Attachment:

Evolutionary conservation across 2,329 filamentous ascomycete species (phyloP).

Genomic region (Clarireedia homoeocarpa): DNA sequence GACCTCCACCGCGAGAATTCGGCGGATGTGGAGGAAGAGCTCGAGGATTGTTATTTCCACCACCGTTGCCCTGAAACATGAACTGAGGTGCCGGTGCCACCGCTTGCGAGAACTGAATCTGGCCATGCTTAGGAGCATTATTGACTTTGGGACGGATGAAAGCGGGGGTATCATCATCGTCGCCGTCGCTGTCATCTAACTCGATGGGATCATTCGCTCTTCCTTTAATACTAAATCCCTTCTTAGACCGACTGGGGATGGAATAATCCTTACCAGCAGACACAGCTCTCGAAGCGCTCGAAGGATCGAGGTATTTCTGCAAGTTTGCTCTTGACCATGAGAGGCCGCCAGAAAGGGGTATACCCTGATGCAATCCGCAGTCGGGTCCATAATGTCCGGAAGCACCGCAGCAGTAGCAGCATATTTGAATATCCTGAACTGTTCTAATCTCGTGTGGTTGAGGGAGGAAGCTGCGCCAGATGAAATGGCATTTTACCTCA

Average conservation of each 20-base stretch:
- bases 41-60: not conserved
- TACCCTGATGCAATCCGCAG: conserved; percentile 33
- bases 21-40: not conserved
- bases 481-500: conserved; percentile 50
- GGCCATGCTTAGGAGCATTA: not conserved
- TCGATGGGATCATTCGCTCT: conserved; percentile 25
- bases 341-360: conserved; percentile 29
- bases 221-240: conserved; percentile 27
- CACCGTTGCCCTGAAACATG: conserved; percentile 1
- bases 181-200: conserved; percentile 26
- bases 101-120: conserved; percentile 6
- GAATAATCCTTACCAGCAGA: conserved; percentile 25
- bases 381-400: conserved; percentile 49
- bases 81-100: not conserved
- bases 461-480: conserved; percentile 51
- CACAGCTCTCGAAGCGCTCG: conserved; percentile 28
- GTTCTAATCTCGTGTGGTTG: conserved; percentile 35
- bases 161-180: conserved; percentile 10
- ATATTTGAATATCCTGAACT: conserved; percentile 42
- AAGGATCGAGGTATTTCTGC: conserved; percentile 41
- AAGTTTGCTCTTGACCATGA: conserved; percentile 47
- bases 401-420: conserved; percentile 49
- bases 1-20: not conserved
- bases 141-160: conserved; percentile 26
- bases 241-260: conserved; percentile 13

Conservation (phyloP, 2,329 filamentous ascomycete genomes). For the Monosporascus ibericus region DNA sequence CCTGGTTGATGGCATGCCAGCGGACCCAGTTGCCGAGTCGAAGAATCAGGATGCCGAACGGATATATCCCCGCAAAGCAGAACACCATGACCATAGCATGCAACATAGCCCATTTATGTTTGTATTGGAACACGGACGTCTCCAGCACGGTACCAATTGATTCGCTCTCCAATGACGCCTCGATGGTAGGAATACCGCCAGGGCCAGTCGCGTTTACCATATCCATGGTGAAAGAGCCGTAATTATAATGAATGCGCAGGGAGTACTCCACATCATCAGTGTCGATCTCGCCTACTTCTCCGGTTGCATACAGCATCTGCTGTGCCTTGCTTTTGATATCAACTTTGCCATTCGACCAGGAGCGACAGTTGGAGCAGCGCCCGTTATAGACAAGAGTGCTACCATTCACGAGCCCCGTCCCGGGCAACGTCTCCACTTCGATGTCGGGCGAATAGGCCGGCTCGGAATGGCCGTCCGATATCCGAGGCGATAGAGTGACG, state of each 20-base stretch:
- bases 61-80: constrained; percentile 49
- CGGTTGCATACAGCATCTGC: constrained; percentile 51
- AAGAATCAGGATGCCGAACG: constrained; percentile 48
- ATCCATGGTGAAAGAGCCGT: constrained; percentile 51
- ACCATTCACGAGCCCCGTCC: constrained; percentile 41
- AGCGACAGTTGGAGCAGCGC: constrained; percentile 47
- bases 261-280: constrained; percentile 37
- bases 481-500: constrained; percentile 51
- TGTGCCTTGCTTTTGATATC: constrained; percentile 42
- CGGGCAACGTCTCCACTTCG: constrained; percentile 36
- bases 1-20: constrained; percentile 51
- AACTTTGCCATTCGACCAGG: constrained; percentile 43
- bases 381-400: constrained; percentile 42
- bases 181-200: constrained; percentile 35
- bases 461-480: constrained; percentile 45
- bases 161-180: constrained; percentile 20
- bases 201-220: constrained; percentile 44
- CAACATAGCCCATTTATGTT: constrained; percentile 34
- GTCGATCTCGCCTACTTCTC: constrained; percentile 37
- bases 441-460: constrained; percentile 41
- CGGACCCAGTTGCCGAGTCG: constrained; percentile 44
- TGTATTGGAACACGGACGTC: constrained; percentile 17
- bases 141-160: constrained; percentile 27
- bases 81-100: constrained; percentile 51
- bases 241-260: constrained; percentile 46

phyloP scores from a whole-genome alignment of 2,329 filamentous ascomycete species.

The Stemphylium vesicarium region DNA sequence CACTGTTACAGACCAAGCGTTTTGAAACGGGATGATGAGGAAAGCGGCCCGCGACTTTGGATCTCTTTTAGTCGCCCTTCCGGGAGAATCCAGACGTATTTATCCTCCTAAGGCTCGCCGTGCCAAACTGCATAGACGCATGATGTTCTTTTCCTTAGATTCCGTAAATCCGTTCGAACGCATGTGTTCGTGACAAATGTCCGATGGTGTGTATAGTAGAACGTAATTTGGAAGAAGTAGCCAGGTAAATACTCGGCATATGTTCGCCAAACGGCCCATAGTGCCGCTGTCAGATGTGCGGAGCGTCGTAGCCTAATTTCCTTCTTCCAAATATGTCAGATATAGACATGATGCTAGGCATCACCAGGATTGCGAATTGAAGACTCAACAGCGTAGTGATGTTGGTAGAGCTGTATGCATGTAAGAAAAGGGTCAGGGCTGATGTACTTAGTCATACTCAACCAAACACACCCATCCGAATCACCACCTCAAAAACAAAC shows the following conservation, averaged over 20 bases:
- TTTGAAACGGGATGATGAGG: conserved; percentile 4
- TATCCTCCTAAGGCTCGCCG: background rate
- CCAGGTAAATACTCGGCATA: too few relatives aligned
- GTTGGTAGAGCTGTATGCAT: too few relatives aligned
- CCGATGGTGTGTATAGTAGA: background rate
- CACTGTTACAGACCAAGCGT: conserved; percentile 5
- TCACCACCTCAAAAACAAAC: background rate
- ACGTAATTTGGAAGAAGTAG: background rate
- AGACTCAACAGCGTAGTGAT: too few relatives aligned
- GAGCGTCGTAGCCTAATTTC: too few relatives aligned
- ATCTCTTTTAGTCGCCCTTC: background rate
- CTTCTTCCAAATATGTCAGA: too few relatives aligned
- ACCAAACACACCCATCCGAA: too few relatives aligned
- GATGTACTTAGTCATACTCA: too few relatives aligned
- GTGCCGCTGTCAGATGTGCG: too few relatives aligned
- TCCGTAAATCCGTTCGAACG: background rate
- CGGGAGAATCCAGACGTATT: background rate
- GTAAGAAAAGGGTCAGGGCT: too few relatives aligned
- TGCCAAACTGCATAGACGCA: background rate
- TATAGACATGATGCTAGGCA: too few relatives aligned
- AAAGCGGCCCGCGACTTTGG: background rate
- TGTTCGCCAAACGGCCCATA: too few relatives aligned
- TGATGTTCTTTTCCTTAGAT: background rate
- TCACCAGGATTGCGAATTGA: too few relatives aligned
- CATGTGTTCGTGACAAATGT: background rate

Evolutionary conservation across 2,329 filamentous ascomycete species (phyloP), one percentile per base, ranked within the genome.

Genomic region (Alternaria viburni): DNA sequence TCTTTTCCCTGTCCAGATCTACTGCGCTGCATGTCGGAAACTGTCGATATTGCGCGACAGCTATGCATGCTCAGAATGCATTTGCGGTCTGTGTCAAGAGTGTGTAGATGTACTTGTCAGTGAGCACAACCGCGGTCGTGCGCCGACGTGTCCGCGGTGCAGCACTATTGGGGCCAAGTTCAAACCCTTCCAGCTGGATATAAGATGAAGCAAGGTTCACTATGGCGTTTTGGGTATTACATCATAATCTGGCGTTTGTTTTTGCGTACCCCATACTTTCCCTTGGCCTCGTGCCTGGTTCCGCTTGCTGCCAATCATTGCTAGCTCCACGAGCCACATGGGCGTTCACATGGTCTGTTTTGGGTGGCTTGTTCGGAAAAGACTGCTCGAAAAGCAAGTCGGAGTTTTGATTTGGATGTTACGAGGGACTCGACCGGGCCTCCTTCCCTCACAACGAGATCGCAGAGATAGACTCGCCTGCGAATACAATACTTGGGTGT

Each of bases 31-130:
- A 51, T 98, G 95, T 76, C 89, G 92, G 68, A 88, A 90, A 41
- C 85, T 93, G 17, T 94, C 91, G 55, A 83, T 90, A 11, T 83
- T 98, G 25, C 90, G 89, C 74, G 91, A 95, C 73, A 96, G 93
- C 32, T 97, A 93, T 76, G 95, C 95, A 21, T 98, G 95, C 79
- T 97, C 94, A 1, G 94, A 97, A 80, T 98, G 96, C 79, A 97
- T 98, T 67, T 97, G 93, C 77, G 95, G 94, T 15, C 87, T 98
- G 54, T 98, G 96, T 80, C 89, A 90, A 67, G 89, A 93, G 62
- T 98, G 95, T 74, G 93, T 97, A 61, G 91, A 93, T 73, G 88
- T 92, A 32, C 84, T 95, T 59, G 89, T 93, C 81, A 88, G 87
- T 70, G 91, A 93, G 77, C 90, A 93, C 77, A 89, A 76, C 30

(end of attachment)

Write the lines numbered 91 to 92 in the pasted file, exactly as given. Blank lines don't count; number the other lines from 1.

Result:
- G 54, T 98, G 96, T 80, C 89, A 90, A 67, G 89, A 93, G 62
- T 98, G 95, T 74, G 93, T 97, A 61, G 91, A 93, T 73, G 88